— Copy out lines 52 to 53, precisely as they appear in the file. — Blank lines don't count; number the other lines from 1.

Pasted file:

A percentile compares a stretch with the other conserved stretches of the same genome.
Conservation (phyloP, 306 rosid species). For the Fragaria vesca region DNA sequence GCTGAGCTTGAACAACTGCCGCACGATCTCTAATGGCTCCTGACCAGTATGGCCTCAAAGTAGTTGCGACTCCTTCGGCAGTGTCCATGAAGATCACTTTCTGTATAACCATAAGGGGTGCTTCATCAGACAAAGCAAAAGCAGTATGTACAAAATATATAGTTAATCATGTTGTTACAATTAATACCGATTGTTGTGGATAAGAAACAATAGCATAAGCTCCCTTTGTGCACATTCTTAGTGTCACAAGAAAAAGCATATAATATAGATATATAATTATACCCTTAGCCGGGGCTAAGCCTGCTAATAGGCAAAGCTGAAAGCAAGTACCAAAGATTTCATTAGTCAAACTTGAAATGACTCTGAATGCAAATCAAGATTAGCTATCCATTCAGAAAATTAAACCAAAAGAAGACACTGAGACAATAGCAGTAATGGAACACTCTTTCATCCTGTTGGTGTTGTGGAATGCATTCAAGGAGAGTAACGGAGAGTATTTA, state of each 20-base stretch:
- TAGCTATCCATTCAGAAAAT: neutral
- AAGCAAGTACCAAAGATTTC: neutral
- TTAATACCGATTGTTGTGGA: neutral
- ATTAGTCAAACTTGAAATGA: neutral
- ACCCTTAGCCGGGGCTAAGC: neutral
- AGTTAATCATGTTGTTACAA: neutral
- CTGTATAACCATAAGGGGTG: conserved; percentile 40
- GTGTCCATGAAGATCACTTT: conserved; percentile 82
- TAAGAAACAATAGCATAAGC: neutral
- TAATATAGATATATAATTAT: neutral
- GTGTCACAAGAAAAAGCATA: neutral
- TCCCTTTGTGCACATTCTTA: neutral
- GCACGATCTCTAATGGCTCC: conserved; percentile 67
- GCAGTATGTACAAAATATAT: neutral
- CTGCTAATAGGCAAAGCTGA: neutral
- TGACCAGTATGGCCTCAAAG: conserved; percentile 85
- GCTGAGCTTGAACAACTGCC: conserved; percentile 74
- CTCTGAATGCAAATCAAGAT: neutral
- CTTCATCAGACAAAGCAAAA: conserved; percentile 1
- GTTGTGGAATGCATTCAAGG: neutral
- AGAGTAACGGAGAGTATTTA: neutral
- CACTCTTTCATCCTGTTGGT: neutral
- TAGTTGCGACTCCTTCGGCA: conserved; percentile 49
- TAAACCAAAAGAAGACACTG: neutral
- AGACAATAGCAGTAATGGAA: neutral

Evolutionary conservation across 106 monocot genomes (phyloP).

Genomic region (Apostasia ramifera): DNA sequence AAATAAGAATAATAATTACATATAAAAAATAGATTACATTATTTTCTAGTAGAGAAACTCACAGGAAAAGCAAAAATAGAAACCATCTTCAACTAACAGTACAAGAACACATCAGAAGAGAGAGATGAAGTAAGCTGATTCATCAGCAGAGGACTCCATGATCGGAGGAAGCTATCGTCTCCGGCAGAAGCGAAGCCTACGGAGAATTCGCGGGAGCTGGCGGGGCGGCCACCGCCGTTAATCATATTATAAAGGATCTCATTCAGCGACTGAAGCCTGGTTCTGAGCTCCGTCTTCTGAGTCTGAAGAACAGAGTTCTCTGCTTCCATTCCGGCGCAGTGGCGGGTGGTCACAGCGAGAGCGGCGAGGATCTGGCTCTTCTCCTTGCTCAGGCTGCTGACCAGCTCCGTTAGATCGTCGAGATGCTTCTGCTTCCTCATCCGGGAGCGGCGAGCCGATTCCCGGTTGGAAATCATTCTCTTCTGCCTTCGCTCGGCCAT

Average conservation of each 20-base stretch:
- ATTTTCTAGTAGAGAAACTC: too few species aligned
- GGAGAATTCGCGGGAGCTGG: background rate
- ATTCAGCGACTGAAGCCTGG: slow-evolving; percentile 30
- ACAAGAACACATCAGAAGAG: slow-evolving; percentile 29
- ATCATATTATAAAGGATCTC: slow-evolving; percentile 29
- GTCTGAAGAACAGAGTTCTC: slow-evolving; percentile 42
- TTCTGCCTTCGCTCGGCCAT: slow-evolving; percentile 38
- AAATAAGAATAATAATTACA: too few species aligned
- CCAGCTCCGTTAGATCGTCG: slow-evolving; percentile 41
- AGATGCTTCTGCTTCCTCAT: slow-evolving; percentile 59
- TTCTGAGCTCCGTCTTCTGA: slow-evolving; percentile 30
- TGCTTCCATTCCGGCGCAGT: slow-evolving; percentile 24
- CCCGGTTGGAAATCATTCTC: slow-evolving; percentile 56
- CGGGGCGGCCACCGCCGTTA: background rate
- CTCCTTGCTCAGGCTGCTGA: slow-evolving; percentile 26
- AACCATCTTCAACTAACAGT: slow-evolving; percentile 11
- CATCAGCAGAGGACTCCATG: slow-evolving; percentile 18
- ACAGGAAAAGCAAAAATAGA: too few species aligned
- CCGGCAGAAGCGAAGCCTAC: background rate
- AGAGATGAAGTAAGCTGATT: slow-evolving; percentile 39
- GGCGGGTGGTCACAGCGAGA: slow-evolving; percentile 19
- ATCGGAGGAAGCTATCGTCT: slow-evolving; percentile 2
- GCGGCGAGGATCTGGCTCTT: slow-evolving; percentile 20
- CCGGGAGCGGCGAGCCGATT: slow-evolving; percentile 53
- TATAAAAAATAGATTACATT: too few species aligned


- ATCGGAGGAAGCTATCGTCT: slow-evolving; percentile 2
- GCGGCGAGGATCTGGCTCTT: slow-evolving; percentile 20